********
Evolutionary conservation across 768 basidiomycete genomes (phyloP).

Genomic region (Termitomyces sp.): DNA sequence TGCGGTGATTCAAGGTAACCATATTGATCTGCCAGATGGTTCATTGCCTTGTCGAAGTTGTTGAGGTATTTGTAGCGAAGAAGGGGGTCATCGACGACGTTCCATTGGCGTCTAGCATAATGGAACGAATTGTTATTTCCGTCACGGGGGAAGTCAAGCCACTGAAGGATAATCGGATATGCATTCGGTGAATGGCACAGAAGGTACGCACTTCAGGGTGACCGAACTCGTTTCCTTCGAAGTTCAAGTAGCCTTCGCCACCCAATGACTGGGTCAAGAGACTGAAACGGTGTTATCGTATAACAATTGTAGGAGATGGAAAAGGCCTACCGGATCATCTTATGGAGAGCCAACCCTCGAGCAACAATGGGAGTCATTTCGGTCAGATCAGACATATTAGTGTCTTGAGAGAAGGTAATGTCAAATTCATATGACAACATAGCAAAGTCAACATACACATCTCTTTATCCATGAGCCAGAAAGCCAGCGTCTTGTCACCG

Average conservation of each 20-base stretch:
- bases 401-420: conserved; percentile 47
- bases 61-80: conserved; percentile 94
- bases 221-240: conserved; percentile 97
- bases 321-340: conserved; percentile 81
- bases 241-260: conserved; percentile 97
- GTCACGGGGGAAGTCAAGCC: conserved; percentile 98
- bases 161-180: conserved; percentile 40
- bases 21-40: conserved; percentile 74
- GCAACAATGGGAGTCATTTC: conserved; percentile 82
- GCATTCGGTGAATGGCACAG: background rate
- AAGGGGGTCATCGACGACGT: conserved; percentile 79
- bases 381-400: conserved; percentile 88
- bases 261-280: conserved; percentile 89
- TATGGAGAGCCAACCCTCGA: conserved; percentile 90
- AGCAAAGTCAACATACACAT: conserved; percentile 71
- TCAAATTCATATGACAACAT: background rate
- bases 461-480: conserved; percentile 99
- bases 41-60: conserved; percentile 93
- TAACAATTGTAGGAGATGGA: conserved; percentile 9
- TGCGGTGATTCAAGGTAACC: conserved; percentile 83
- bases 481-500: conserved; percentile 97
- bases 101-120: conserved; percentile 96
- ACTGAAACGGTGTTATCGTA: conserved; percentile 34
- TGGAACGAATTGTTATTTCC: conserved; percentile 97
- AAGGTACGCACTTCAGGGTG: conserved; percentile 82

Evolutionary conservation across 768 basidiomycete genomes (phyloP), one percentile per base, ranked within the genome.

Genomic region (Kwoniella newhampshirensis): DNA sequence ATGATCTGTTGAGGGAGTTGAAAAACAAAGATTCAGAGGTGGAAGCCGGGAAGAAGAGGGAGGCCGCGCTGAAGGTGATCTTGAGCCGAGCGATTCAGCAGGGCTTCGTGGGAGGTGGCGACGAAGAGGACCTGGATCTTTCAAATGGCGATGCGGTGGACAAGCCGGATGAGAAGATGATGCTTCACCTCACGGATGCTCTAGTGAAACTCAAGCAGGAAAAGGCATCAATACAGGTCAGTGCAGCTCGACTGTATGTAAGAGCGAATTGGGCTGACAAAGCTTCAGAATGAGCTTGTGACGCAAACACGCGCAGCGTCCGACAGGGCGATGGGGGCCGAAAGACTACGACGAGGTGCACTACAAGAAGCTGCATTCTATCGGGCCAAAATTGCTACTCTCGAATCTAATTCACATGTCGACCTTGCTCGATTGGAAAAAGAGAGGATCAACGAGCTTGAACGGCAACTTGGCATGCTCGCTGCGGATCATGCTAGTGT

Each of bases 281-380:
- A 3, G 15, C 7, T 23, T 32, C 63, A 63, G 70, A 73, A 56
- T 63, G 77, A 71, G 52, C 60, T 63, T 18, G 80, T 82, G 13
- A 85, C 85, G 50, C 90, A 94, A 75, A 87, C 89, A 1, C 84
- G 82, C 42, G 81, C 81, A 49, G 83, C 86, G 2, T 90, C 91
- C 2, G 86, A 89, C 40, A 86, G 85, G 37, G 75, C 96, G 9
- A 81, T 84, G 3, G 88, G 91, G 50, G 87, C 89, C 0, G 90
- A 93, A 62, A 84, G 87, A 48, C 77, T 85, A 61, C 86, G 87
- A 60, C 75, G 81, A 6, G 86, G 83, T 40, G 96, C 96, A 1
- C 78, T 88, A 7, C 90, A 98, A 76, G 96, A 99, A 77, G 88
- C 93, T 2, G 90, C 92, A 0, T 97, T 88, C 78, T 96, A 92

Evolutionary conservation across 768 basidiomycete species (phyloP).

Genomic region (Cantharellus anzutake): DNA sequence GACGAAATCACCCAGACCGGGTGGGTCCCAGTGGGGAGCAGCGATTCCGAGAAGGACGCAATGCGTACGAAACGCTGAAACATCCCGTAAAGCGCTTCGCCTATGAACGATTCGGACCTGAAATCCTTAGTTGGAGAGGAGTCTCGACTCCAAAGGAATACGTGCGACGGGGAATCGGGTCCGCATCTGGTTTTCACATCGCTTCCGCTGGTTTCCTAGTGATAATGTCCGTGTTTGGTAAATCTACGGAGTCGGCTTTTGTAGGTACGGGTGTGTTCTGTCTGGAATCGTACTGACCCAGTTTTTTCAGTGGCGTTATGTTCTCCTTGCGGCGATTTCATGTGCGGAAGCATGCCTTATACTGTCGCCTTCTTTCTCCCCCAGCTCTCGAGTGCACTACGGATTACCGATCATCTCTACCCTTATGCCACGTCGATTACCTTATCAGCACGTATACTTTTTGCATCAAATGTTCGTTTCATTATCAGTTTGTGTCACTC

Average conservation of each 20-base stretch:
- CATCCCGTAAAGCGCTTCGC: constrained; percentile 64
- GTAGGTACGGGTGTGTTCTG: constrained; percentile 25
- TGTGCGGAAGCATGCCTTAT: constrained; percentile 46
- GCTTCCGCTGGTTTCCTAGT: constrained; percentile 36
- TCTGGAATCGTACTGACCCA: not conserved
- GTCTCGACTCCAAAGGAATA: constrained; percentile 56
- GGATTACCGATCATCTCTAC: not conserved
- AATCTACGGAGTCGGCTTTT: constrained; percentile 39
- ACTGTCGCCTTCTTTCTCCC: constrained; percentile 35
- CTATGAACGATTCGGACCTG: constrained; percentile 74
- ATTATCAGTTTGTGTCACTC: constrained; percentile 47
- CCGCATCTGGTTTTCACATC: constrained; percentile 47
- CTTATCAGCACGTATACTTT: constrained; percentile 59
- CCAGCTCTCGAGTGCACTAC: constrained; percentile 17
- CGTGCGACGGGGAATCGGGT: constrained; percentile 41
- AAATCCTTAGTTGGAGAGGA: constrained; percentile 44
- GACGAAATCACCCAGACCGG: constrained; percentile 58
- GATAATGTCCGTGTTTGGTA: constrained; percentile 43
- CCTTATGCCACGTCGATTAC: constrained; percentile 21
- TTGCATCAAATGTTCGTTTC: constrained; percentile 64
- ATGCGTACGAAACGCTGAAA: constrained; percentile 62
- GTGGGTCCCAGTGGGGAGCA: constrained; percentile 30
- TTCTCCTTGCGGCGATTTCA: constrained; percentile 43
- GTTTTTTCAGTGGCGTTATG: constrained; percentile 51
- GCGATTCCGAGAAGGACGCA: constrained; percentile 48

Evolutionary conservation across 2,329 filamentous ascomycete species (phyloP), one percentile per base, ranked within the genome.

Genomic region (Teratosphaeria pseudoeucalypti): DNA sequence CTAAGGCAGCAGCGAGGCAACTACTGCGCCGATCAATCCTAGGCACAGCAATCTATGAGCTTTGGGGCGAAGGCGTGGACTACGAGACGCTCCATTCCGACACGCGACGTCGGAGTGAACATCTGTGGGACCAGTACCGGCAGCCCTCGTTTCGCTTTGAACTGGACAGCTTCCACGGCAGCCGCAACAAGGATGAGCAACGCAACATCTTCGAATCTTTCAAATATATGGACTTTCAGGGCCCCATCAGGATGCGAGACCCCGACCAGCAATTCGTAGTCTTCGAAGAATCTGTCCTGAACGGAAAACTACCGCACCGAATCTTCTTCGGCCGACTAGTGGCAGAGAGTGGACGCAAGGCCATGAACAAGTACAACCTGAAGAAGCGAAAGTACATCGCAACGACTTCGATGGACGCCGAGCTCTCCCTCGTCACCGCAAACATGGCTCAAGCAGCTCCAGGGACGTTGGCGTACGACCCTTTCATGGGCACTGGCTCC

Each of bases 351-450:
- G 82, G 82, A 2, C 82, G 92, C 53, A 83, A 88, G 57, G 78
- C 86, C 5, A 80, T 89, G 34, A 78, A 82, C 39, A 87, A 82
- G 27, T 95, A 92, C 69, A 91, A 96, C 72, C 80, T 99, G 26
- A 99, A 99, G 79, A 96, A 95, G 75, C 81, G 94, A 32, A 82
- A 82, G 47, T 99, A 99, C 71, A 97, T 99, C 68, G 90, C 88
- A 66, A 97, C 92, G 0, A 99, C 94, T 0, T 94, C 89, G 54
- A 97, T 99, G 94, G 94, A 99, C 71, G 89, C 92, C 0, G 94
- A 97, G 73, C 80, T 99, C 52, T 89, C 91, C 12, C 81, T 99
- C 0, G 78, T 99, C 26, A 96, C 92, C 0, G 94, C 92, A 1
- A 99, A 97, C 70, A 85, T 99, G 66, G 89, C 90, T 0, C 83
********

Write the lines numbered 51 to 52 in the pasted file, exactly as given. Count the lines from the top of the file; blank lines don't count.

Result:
- GGATTACCGATCATCTCTAC: not conserved
- AATCTACGGAGTCGGCTTTT: constrained; percentile 39